``Even God,'' proclaims the red-and-white bumper sticker, ``loves Soweto.'' The message is one of dozens through which individual South Africans are, increasingly, raising their voices beyond the conventional avenues of political expression. Many of the speakers are blacks, who have no elected voice in national government. But whites, too, are shouting their hopes, fears, and gripes.
The statements appear on car bumpers; schoolyard walls; and, some, in the classified-ad section of Johannesburg's main newspaper, The Star. The content varies. But two themes seem to predominate -- frustration, and its flipside, the urge to assert personal, community, or national pride.
Virtually all the segregated black townships around Johannesburg have begun to proliferate bumper-stickers displaying the neighborhood's name, the red figure of a heart, and messages like: ``I Love Soweto.'' No one is quite sure who started the fad. But it has spread as quickly as the hoola-hoop.
White businessmen who travel to the townships seem to be pasting the stickers on their own cars, presumably figuring this may exempt them from being attacked by militants. In the townships white-owned vehicles have become political ``targets'' for radical youths.
On township walls, painted scrawls convey more explicitly political messages. ``Viva ANC!'' screams one Soweto slogan, a reference to the outlawed African National Congress.
A few blocks away in one Soweto neighborhood other graffiti provide a window on the political rifts and rivalries within the black community. Countering the nearby ANC slogans are wall-cheers for rival black-consciousness movements: the Pan-Africanist Congress and various wings of the Azanian People's Organization.
Another slogan -- ``UDF for whites'' -- attacks the United Democratic Front, which has melded blacks and whites into the country's largest anti-government organization.
``Tutu the Mad Dog,'' exclaims another slogan a half mile down the road. The message lends weight to the Anglican Archbishop's expressed concern that the position of black leaders favoring peaceful change is being eroded by the frustration, anger, and urge for violence among some township youths.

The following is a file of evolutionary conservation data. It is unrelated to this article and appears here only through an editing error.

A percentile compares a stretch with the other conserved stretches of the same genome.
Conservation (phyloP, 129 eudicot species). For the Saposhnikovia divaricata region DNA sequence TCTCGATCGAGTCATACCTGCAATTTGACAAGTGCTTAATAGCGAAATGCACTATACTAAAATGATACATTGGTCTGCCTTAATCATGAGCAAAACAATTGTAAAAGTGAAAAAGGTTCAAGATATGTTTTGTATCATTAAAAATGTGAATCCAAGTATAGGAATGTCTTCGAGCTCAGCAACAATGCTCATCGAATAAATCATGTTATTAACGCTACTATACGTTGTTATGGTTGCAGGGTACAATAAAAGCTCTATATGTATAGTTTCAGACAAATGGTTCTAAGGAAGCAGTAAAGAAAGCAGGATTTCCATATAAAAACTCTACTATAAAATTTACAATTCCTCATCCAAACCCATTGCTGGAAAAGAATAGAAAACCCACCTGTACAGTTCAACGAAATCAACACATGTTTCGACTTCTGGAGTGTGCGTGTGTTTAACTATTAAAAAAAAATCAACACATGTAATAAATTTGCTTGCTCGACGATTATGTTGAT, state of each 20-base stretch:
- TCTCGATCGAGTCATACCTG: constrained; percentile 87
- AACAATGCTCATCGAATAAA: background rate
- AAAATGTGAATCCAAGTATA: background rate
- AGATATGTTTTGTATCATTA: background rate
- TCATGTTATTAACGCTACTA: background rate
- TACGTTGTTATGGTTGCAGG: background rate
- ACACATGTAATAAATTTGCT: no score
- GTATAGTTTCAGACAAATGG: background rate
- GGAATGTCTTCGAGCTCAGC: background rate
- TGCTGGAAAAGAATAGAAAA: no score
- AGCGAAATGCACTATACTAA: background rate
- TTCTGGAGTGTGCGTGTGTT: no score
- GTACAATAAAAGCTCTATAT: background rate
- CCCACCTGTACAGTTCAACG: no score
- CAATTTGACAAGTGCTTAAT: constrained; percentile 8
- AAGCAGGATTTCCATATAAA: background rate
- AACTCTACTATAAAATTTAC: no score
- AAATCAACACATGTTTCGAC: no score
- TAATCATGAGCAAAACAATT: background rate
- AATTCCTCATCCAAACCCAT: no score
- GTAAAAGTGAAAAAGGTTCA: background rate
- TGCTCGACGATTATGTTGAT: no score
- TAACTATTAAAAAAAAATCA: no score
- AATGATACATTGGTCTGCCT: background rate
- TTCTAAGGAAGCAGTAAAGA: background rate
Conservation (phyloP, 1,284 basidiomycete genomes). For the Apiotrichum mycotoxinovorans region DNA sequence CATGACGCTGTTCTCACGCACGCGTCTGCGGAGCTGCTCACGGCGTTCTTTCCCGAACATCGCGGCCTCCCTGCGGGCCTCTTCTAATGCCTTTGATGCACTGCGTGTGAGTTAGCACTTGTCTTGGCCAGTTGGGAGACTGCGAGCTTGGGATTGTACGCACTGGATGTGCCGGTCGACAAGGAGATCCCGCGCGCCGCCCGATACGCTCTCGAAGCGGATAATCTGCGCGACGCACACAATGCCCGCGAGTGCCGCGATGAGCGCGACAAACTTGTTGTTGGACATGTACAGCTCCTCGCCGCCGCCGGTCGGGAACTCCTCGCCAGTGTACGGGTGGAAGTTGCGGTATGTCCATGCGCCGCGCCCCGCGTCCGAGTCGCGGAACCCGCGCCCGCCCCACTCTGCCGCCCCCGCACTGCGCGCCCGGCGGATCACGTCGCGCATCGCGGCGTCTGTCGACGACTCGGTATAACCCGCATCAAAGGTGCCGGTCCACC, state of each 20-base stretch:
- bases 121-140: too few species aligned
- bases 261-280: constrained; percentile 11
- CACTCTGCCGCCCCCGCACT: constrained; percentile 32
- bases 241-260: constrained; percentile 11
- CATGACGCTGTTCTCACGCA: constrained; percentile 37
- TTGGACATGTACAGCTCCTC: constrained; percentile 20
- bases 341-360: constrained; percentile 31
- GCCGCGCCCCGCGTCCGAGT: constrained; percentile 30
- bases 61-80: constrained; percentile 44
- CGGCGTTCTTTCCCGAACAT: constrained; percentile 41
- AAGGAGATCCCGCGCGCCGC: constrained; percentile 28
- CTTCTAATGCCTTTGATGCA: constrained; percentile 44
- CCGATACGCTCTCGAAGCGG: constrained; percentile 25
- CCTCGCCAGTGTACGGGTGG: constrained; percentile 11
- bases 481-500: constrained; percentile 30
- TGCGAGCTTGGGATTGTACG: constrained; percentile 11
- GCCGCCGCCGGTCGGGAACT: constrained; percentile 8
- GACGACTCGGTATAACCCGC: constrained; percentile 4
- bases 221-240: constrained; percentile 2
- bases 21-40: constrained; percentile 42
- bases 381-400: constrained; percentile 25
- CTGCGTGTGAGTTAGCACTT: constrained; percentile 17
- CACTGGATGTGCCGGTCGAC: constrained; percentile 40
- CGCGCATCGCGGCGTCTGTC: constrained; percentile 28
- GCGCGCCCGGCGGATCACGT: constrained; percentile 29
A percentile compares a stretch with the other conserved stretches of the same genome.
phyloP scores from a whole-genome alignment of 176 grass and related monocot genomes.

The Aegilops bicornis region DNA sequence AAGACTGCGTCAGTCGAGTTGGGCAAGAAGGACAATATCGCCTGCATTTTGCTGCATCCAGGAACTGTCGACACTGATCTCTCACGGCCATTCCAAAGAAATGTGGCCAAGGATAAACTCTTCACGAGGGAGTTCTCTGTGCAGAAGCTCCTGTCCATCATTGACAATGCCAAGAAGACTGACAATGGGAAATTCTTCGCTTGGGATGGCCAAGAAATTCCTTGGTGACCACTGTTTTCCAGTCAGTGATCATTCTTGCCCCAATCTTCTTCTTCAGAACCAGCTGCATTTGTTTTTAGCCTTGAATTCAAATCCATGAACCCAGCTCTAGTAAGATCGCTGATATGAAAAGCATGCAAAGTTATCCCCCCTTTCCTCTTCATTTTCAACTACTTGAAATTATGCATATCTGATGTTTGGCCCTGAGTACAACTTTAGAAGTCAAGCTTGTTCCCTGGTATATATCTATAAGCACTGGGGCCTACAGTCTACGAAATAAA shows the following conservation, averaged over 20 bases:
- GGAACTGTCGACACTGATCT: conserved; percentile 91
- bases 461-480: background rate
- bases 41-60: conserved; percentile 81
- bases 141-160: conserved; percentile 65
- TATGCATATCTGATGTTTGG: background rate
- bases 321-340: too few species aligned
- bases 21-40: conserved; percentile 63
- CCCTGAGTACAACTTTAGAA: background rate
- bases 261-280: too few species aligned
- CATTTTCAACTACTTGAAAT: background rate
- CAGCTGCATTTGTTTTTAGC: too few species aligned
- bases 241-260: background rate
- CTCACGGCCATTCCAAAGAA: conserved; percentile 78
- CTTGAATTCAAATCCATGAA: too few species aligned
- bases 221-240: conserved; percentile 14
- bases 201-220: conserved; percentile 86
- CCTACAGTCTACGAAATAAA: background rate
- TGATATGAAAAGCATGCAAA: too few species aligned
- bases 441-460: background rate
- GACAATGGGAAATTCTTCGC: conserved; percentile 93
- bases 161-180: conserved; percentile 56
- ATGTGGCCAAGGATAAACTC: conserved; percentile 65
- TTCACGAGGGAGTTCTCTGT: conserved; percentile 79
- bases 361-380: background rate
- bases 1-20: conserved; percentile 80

A white voice, in a recently inauguranted ``Peoples Initiative'' column in the Star's want-ad section, offers a different perspective on the Archbishop. ``Please save us from so-called Christian churchmen.''
The Star column got its start a few months ago when a white-liberal group ran several dozen appeals for negotiated entente, and changes in government policy and race laws.
``We urge the government to charge or release all detainess,'' said one message, ``and to express willingness to negotiate the future of the land with the leaders of all groups.'' Said another: ``We appeal for an immediate cessation of violence on all sides.''
Although the momentum of the initiative column has flagged, there are still a few messages in any given week.
Recent messages included a white man's Zulu-language encouragement for Archbishop Tutu, and a terse declaration from one contributor that ``I am a white South African and proud of it.''
One woman wrote: ``Instead of gearing up to fight sanctions, surely all South Africans should be striving together to form one cohesive people. Would it be asking too much of Fat Cat Businessmen to forgo some of their profits, think about the political solutions for our country, and stop pandering to the [ruling] National Party. . . .''
A few days later, a man asked: ``Who is doing us damage? The government, the ANC, or the private sector?'' The man said all he knew was that after years of intermittent conflict, ``We have nothing to show for it except [that] we could be a dying breed. Many wives and families could be left destitute.''
But perhaps most eloquent of the recent messages was the agonized question of one Sue Myburgh: ``How much more violence and suffering must this country endure for apartheid to end?''
This report was filed under South Africa's emergency regulations, which prohibit reporters from being ``within sight'' of any unrest, any ``restricted gathering,'' or any ``police actions''; from reporting on arrests made under the emergency regulations; and from relaying information deemed subversive.